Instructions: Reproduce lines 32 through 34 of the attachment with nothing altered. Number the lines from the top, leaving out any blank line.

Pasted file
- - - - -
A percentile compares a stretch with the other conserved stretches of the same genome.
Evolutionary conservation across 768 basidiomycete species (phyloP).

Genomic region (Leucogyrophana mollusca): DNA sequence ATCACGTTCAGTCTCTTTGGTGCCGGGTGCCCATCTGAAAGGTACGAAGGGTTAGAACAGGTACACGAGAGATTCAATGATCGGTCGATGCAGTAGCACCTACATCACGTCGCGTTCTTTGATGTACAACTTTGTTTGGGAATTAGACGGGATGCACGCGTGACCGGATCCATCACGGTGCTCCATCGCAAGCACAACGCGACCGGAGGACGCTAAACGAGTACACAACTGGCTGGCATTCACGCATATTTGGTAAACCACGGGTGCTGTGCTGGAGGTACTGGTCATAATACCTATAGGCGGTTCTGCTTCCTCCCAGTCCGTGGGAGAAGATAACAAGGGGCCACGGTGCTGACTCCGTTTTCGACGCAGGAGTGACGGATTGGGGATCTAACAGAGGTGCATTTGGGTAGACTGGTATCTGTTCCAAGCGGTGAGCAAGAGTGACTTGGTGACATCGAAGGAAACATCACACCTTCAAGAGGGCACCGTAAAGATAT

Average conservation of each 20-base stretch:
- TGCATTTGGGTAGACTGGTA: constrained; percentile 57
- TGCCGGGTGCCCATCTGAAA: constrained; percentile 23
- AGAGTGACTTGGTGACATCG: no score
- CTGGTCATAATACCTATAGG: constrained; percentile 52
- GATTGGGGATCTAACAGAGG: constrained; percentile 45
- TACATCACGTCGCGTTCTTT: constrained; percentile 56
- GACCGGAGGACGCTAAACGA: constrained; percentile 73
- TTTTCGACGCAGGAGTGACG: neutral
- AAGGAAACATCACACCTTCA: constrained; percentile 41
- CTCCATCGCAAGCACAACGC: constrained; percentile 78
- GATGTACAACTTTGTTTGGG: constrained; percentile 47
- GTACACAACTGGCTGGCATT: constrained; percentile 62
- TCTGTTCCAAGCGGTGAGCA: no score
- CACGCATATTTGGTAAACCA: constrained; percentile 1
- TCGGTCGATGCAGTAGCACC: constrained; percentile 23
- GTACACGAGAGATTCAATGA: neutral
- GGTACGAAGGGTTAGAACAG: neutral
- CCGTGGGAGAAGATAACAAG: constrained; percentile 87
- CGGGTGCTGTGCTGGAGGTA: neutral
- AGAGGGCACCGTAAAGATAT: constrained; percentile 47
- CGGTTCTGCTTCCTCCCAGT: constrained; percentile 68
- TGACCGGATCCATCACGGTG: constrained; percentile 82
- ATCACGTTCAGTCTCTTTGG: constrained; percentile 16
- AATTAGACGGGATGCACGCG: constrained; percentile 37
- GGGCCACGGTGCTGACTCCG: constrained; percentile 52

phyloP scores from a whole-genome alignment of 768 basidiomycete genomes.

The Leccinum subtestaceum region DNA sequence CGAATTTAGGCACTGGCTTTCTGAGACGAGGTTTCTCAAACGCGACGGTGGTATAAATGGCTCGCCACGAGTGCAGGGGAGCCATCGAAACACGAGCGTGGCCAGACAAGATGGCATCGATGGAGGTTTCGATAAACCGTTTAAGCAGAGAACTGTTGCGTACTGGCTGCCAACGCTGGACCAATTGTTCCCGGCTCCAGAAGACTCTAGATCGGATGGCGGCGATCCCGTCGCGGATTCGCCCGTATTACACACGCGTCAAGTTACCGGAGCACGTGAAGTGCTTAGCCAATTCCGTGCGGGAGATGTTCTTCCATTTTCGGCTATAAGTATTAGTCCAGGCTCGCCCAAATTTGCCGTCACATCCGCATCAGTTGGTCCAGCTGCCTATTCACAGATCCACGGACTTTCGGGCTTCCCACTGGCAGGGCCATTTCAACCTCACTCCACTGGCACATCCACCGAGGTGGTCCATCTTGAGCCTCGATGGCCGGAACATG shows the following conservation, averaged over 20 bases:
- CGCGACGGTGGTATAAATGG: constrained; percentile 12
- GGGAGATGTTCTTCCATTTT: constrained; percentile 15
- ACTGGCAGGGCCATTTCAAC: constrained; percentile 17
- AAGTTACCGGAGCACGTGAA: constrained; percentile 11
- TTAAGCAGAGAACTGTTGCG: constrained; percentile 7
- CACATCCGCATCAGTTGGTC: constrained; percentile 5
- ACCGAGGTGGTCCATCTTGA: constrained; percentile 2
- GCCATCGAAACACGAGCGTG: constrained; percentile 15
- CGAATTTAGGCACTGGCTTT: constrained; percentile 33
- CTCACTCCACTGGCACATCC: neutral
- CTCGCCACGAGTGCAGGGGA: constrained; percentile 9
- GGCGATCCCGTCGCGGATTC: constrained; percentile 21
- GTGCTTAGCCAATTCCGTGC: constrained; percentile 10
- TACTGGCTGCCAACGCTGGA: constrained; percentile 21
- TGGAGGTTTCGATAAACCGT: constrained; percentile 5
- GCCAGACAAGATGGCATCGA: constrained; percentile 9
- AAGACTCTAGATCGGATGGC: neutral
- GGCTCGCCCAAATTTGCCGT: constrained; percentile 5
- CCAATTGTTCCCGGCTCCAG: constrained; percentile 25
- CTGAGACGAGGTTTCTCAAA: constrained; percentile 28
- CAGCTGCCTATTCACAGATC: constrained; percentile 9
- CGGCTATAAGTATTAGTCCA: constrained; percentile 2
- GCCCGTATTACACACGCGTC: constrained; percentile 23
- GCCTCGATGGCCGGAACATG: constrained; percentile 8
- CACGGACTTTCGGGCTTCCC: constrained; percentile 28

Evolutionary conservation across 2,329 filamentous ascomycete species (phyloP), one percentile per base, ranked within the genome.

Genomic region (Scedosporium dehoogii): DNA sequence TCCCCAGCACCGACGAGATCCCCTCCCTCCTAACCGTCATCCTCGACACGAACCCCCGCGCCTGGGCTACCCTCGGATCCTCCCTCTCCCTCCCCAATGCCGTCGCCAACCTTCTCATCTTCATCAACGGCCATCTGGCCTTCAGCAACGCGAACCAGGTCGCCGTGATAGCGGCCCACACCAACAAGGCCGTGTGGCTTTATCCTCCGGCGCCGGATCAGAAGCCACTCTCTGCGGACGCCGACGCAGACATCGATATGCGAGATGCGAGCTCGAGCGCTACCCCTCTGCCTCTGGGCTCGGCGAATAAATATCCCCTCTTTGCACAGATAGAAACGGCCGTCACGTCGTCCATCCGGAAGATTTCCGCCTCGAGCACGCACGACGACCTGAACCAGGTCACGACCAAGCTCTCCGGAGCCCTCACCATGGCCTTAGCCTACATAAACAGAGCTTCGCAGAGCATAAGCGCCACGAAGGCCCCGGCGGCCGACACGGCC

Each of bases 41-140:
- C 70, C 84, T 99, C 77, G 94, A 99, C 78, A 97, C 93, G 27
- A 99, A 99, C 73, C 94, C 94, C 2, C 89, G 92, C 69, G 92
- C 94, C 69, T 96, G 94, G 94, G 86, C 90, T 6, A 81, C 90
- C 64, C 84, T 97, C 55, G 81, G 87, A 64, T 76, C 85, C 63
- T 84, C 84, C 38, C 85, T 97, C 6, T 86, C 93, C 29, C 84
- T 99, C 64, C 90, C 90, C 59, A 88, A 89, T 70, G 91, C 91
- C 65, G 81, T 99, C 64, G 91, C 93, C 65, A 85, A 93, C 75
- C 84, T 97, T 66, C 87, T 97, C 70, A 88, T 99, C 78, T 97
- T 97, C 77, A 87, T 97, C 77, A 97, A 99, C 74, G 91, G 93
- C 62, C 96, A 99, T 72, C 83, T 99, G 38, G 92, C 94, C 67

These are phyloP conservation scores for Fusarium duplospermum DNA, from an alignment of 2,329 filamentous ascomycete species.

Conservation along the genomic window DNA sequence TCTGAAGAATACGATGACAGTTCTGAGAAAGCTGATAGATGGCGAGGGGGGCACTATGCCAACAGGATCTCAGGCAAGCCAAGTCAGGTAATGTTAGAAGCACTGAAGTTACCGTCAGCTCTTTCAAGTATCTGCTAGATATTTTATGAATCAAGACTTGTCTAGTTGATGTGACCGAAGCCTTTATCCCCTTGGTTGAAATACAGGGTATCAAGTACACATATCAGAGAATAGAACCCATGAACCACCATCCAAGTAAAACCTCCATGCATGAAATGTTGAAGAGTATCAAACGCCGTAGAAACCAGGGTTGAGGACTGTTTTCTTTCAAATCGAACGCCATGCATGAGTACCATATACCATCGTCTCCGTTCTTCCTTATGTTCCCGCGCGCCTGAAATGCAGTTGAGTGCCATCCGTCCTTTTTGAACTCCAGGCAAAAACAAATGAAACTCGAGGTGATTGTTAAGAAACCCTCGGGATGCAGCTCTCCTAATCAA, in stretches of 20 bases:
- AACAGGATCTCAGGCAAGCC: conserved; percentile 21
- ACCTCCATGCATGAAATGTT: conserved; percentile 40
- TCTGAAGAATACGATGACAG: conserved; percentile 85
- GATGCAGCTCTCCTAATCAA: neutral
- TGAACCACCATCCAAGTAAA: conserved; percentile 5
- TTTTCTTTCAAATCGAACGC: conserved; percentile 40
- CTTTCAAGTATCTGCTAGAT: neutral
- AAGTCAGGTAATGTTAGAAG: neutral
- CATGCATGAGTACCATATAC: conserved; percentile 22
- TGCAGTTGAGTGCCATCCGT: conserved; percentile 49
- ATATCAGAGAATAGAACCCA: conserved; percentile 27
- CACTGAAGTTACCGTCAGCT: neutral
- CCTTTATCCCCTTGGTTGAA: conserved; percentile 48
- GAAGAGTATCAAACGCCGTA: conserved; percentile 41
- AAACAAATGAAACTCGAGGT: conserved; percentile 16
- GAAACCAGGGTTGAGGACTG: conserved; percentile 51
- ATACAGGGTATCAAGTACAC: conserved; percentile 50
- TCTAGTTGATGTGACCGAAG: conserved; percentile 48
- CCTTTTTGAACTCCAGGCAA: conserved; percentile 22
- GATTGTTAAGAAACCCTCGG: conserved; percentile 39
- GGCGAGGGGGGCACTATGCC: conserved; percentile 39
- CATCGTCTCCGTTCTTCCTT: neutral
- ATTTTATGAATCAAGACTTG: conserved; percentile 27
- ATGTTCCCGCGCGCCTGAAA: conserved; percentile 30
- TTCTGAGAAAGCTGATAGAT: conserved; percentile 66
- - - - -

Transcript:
- CGCGACGGTGGTATAAATGG: constrained; percentile 12
- GGGAGATGTTCTTCCATTTT: constrained; percentile 15
- ACTGGCAGGGCCATTTCAAC: constrained; percentile 17